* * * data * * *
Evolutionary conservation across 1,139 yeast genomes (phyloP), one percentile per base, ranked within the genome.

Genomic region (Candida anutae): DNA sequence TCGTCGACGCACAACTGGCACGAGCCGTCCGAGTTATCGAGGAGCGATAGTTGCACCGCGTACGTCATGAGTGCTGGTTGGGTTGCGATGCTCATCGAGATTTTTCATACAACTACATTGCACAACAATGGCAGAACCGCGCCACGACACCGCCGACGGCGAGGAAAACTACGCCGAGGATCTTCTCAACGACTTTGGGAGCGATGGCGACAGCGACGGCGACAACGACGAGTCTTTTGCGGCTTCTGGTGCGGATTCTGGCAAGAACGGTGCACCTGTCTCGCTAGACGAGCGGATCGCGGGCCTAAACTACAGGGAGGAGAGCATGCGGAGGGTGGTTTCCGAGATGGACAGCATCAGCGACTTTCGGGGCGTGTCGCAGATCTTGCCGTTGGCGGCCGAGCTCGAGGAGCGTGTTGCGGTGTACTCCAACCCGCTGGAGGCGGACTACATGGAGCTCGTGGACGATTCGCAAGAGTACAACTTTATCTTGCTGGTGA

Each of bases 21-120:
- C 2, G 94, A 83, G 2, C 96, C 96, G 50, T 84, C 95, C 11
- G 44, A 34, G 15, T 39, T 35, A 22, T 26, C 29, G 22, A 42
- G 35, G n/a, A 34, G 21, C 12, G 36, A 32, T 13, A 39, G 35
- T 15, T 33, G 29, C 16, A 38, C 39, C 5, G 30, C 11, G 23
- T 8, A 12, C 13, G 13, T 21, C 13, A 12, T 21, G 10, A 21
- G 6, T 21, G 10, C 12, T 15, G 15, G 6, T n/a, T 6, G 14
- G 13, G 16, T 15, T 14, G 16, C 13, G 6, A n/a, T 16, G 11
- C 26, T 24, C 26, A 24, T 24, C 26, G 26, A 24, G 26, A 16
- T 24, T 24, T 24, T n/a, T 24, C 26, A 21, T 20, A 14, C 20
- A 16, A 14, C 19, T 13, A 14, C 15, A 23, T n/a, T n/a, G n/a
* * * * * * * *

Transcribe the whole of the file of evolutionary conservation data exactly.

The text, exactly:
Evolutionary conservation across 1,139 yeast genomes (phyloP), one percentile per base, ranked within the genome.

Genomic region (Candida anutae): DNA sequence TCGTCGACGCACAACTGGCACGAGCCGTCCGAGTTATCGAGGAGCGATAGTTGCACCGCGTACGTCATGAGTGCTGGTTGGGTTGCGATGCTCATCGAGATTTTTCATACAACTACATTGCACAACAATGGCAGAACCGCGCCACGACACCGCCGACGGCGAGGAAAACTACGCCGAGGATCTTCTCAACGACTTTGGGAGCGATGGCGACAGCGACGGCGACAACGACGAGTCTTTTGCGGCTTCTGGTGCGGATTCTGGCAAGAACGGTGCACCTGTCTCGCTAGACGAGCGGATCGCGGGCCTAAACTACAGGGAGGAGAGCATGCGGAGGGTGGTTTCCGAGATGGACAGCATCAGCGACTTTCGGGGCGTGTCGCAGATCTTGCCGTTGGCGGCCGAGCTCGAGGAGCGTGTTGCGGTGTACTCCAACCCGCTGGAGGCGGACTACATGGAGCTCGTGGACGATTCGCAAGAGTACAACTTTATCTTGCTGGTGA

Each of bases 21-120:
- C 2, G 94, A 83, G 2, C 96, C 96, G 50, T 84, C 95, C 11
- G 44, A 34, G 15, T 39, T 35, A 22, T 26, C 29, G 22, A 42
- G 35, G n/a, A 34, G 21, C 12, G 36, A 32, T 13, A 39, G 35
- T 15, T 33, G 29, C 16, A 38, C 39, C 5, G 30, C 11, G 23
- T 8, A 12, C 13, G 13, T 21, C 13, A 12, T 21, G 10, A 21
- G 6, T 21, G 10, C 12, T 15, G 15, G 6, T n/a, T 6, G 14
- G 13, G 16, T 15, T 14, G 16, C 13, G 6, A n/a, T 16, G 11
- C 26, T 24, C 26, A 24, T 24, C 26, G 26, A 24, G 26, A 16
- T 24, T 24, T 24, T n/a, T 24, C 26, A 21, T 20, A 14, C 20
- A 16, A 14, C 19, T 13, A 14, C 15, A 23, T n/a, T n/a, G n/a